Prognosticating job satisfaction and morale determinants of public Technical Vocational Education and Training (TVET) educators


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Rewards are a function of job satisfaction and morale. As a result, it is generally accepted that dissatisfaction with intrinsic and extrinsic rewards offered by the employer results in employee reduced job satisfaction and morale. This paper endeavors to contribute to an understanding of the effect of extrinsic and intrinsic rewards on the job satisfaction and resultant morale of employees in an organization. The paper focuses on a case study organization that adds value in the South African context. The paper reviews theoretical and empirical rewards literature and their relationship with the job satisfaction and morale of employees (n = 265). A quantitative research design approach which is rarely used in this type of research was adopted. A self-administered Job Descriptive Index (JDI) was utilized in collecting data. The JDI measures people’s satisfaction with five (5) different aspects of the job, which are detailed in this paper. Data were processed using Software Package for Social Sciences (SPSS) version 23. The study revealed that both extrinsic and intrinsic rewards significantly influenced the job satisfaction and morale of public TVET educators in Western Cape public TVET institutions. Besides extrinsic rewards such as pay and bonuses, intrinsic rewards such as the job itself, supervision, career progression opportunities and relationships among principals and staff, and among educators and learners were found to be also instrumental in enhancing the job satisfaction and morale of educators.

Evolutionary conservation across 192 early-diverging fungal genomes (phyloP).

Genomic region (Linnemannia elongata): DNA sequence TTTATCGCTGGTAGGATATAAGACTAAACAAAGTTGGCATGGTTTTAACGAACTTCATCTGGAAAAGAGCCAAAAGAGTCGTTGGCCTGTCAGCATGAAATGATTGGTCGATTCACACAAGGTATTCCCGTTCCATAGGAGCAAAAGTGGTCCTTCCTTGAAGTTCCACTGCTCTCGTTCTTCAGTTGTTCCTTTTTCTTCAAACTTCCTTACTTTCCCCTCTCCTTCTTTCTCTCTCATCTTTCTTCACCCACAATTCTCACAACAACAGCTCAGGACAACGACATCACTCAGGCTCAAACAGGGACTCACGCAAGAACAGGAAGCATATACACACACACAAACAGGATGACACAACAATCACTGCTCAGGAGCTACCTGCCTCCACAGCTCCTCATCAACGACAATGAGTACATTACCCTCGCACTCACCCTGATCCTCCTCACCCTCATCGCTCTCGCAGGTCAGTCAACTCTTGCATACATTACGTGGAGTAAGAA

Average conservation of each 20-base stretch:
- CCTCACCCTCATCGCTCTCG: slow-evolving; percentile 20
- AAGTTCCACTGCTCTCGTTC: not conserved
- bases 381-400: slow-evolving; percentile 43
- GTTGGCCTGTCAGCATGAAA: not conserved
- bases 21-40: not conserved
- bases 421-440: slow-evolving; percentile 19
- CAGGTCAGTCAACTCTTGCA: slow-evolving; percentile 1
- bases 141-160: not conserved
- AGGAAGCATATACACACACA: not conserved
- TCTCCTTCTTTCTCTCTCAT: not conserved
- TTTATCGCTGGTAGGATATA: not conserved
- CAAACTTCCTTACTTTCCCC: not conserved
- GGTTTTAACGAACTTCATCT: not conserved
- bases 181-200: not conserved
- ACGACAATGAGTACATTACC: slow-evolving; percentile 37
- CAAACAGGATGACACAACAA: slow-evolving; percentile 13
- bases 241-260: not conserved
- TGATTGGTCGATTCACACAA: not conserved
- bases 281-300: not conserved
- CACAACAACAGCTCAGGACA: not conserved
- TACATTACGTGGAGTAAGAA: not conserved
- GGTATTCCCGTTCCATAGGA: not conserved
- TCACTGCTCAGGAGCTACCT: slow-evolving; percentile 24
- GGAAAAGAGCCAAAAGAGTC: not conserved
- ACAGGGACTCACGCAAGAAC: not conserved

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    • Figure 1. Schematic diagram of the theoretical framework
    • Table 1. Descriptive statistics for dimensions of job satisfaction
    • Table 2. Deviation contrast
    • Table 3. Extrinsic reward satisfaction scale
    • Table 4. The Pearson correlation matrix for dimensions of job satisfaction
    • Table 5. Pearson’s product moment correlation
    • Table 6. Inferential statistics for correlations of independent variable and job satisfaction